Down the hill, into the tunnel with the train tracks
above us, the walls dripped and the sidewalk was
painted with pigeon poop, littered with broken glass.
I pushed you up long streets lined with multi-family
homes ,once owned by the richest of folks in Jersey.

Shut down stores, closed restaurants, and factories
now gave way to the Prima Vera bakery where rolls
called conchas piled high on glass display counters.
Sometimes I’d stop and get a Cuban sandwich or a
cup of espresso, but mostly we headed to the place
called Five Corners with a bagel and apple juice boxes.

We’d park on a bench by a sign that said how it was the
capital where colonists and settlers came to market with
their goods here, before it was called the United States.
We’d stop to listen to seagulls screech by the Armory and
look out at sailboats moored in the gray waters of the bay.

I’d speak to the baby, he’d listen, not knowing how to talk,
but he knew how to laugh and he knew how to smile when
I told him how someday; maybe we’d have a boat like those.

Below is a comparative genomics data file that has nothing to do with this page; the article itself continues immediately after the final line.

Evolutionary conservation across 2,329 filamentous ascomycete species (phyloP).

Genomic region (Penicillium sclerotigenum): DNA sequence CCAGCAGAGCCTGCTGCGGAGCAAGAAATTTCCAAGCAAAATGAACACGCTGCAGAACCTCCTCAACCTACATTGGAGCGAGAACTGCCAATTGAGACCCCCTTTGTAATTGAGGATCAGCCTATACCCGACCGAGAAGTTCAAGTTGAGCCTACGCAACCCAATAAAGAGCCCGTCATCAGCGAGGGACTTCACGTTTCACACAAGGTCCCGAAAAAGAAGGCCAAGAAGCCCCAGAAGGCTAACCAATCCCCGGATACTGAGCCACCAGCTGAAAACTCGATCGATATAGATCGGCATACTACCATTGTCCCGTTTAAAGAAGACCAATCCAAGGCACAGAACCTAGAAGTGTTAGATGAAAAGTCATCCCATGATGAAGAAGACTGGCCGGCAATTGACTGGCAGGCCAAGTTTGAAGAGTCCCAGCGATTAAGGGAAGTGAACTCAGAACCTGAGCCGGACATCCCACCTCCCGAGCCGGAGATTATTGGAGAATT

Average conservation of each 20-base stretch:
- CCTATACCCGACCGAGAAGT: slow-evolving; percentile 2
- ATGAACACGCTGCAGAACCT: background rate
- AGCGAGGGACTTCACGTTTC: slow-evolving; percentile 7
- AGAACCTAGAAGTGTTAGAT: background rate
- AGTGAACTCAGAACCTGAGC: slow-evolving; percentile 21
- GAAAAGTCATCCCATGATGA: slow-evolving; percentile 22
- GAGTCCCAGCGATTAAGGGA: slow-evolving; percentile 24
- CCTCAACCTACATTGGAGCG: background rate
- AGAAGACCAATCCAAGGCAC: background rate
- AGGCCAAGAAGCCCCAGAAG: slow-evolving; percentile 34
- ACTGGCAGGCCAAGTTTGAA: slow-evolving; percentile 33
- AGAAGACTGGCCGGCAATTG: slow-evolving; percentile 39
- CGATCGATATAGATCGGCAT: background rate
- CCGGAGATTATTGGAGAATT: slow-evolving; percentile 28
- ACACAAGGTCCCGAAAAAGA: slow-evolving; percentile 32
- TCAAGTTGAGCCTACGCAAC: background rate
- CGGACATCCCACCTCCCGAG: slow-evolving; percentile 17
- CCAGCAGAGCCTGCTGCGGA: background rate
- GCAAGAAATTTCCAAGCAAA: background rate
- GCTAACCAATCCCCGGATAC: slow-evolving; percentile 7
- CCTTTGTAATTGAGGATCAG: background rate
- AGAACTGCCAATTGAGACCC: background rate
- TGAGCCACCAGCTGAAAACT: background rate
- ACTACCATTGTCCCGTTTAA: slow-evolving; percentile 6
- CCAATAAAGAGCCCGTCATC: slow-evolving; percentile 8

Random Review:

Larry Fish, who also goes by the Spanish name “Lorenzo” (i.e. Larry) is very much concerned with the family ties that bind, particularly that of father and sonMany of his poems touch on this theme.

Married to a Hispanic woman, his mixed-cultured household emerges now and then, but is always  there, a substrata in his work. Who is he?  Where is his home, culturally speaking? How has he challenged and re-defined the family in which he grew up? Has he married into the future of American ethnic (lack of ) identity?

Icons of the past: the Yankees, trains, the shut-down businesses of a culture that has moved on.

And yet, the future: the Yankees carry on, trains wobble by, new businesses open, a new culture moves in.

The laughter of the baby: a future longed for or derided?  Does the baby laugh with joy or with ironic prescience? Has the American dream died or is the American dream always reborn?

And the words spoken to a baby, good intentions, lost in the gap of generations: each to forge its own path, deaf to the previous ones — the rebirth of the new, oblivious to the rebirth that came before.